July 28, 2017

Archbishop Thompson’s new coat of arms: one shield, two stories

The coat-of-arms of Archbishop Charles C. Thompson of Indianapolis.

The coat-of-arms of Archbishop Charles C. Thompson of Indianapolis. (Click on the image to see a larger version)

By Natalie Hoefer

In the ancient world, soldiers used unique crests on shields to identify military units on the field of battle.

It seems fitting, then, that the Catholic Church uses such “coats of arms” to identify dioceses of the Church Militant—the soldiers of Christ on Earth.

Symbolism abounds in coats of arms. Colors, the number of certain items, the presence or absence of particular elements—all combine to identify who presides over a particular ecclesial region.

As Archbishop Charles C. Thompson becomes the shepherd of the Church in central and southern Indiana, his coat of arms will be joined with that of the archdiocese.

In this article, The Criterion takes a look at this new coat of arms, translating the story the symbols tell about our new shepherd and the archdiocese he now leads.

To top it off

The first piece of the story comes from outside the shield, starting with the color of the hat (galero) and the tassels. The green hue identifies the ecclesial leader as an archbishop.

The galero, or hat, above the shield is reminiscent of broad-rimmed, tasseled hats worn by clergy centuries ago. Although its use was eliminated by a papal decree in 1969, the galero is still used on ecclesial coats of arms.

The number of tassels indicates the shepherd’s place within Church hierarchy. Six tassels per side indicate a bishop, 10 per side identify an archbishop, and 15 per side represent a cardinal.

Behind the shield is a gold cross, an element reserved to the coat of arms of bishops. A single horizontal bar denotes a bishop, whereas two bars indicate an archbishop. The five red jewels symbolize the five wounds of Christ on the cross.

So many symbols

The story continues with the many elements emblazoned on the shield of the coat of arms. The right side of the shield (the observer’s left) contains the archdiocesan crest. The crest on the left is the personal crest of the archbishop.

Archbishop Thompson’s crest is a tri-part plethora of meaning. The top-most symbol is the fleur de lis, which translates to “flower of the lily.” Archbishop Thompson chose this symbol for its long-standing history in the ecclesial heraldry of this area. It is taken from the arms of the Diocese of Bardstown, and it also represents the Diocese of Vincennes, which was established from the original territory of Bardstown.

In the middle of Archbishop Thompson’s crest are two wavy “barrulets” encompassing two blue crosses. The wavy bars represent several rivers of importance to the area and to the archbishop’s background: the Ohio River, which connects Indiana and his birth-state of Kentucky; the Wabash River, which was central to the Diocese of Vincennes; and the Salt River, which flows through the archbishop’s native Marion County in Kentucky. The wavy lines also represent the waters of baptism.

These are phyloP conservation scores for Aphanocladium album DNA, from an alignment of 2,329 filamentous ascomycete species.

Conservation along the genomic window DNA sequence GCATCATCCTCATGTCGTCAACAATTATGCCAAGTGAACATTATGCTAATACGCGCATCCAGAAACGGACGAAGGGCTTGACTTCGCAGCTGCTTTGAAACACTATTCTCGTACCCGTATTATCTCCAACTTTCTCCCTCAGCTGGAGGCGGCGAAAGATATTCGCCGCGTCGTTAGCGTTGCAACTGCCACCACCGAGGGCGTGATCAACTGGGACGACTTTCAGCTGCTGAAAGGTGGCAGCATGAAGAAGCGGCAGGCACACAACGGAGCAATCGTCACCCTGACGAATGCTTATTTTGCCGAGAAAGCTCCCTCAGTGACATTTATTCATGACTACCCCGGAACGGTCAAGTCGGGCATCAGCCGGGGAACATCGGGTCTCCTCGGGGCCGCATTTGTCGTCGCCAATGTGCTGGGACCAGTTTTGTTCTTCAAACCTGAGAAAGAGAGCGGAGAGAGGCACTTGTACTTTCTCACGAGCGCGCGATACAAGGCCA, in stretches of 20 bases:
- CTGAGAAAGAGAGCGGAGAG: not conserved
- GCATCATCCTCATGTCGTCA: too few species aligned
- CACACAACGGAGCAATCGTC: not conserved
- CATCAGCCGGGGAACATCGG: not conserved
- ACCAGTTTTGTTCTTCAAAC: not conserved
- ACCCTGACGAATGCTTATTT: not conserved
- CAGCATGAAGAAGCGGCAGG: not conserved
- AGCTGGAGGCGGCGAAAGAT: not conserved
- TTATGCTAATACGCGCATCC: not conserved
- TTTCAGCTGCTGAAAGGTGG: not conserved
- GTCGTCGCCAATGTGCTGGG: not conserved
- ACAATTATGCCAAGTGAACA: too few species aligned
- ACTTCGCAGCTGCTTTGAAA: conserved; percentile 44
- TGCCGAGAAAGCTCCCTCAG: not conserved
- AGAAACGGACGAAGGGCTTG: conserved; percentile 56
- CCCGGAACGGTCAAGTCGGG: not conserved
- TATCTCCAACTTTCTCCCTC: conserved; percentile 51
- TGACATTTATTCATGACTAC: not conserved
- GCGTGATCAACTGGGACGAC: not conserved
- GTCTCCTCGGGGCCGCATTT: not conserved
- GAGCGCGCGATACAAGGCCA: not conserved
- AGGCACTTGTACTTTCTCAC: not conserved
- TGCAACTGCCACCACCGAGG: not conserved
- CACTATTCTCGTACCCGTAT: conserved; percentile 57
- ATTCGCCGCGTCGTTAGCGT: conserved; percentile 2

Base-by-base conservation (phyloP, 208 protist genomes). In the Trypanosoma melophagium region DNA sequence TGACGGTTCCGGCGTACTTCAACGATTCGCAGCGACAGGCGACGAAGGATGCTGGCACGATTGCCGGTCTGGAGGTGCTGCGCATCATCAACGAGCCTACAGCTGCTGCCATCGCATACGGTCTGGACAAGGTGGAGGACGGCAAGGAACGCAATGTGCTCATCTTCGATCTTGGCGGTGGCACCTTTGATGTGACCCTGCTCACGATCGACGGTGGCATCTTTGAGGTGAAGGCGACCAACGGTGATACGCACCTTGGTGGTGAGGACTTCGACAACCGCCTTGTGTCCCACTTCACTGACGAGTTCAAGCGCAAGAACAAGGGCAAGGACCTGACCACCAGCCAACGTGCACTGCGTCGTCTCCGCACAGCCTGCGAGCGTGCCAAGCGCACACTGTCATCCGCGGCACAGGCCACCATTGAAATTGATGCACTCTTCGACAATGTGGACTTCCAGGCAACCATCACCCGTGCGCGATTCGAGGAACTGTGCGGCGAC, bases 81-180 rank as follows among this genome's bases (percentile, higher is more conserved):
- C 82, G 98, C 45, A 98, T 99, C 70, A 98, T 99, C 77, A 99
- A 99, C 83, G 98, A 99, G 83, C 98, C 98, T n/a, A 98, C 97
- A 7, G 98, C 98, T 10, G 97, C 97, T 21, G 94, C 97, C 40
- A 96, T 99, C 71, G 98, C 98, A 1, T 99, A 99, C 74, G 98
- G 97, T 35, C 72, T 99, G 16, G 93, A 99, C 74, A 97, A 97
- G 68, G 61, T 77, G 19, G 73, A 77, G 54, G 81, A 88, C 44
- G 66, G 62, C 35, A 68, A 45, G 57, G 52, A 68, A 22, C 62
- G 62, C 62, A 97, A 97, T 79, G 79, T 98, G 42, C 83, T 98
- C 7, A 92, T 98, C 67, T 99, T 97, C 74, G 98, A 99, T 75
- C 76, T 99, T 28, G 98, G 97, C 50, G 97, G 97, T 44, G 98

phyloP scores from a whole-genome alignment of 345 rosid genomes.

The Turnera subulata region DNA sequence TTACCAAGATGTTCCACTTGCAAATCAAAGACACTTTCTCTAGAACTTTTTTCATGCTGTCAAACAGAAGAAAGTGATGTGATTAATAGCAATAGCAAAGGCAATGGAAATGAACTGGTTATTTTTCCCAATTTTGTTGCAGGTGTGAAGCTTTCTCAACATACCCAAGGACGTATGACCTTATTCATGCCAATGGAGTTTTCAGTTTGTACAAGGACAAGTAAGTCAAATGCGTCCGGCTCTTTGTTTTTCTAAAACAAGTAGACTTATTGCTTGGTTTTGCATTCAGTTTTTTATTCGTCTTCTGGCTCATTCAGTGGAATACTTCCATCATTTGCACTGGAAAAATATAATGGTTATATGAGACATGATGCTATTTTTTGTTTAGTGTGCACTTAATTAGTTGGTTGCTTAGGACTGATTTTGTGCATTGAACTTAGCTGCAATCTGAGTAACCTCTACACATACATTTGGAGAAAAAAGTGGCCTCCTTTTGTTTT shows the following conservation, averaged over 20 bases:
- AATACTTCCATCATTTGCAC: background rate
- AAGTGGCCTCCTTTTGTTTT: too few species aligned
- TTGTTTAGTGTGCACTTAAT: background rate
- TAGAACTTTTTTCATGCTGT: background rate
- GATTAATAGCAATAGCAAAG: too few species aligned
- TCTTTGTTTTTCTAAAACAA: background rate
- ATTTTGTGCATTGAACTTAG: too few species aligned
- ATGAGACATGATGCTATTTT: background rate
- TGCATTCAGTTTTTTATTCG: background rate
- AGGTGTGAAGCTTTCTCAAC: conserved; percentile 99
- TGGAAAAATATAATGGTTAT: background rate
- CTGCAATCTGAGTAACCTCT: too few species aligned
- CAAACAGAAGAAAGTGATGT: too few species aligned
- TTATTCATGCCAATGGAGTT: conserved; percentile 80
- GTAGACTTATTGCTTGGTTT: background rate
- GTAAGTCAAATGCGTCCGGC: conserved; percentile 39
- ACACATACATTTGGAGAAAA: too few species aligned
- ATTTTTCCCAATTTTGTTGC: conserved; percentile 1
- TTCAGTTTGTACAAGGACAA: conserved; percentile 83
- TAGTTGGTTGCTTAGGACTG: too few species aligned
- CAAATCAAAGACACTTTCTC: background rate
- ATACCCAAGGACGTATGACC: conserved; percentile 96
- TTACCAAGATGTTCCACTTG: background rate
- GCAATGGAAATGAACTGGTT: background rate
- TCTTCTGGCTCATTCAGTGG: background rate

Between the barrulets are two blue Greek crosses. They represent the Catholic heritage that has come to him from his parents, Coleman and Joyce (Thomas) Thompson.

The final component of the Archbishop Thompson’s crest is a green sword overlaid by an inverted blue cross.

These represent the means by which SS. Peter and Paul—two saints to whom the archbishop holds devotion—were martyred: St. Peter by being crucified upside down, and St. Paul by being beheaded with a sword. The green in heraldic terms represents loyalty in love, and blue represents strength and faith.

Serving as a background to all of these elements is the color white or silver, a hue which in heraldry signifies sincerity and truth.

A tale of two regions

On the right side of the shield is the coat of arms for the Archdiocese of Indianapolis.

It consists of a blue cross on a gold field. The cross is the ultimate symbol of faith, emphasized by the color blue and its meaning of strength and faith in heraldic terms. The cross is placed on a gold background, which signifies wisdom, generosity, glory and constancy.

Toward the top of the cross is the fleur de lis. It represents the faith brought to this area by French missionaries to the French-established fort and outpost of Vincennes.

The fish and the trident recall the Algonquin Native American people of this region. The word Algonquin means “at the place of spearing fish.” Gold, the color of the most noble metal, here symbolizes the first and most noble of the virtues: faith.

The final message

Below the shield lie the final components of the coat of arms.

First is the pallium, the white woolen cloth worn around the neck over the shoulders—as a sheep carried by Christ, the Good Shepherd—that yokes an archbishop to the pope in shepherding the flock of the universal Church. Both the physical pallium and the element on the coat of arms bear black crosses and black silk at the end of a tab attached to the front of the pallium.

According to an article on the Eternal Word Television Network’s website, “These crosses are to remind the wearer of the five wounds of Christ crucified for us,” and “the end tips of the garment are embroidered with black silk, reminiscent of the feet of the lambs the Good Shepherd laid down his life for …”

The final message of the story told by the coat of arms is written on the banner at the bottom. It is the Scripture passage Archbishop Thompson chose to adopt as his motto as a bishop, and will remain his motto no matter where he shepherds: “Christ the Cornerstone.” It can be found in Eph 2:20, as well as referenced in Psalm 118:22. †

 

Related: The coat-of-arms from each of our 12 previous bishops/archbishops

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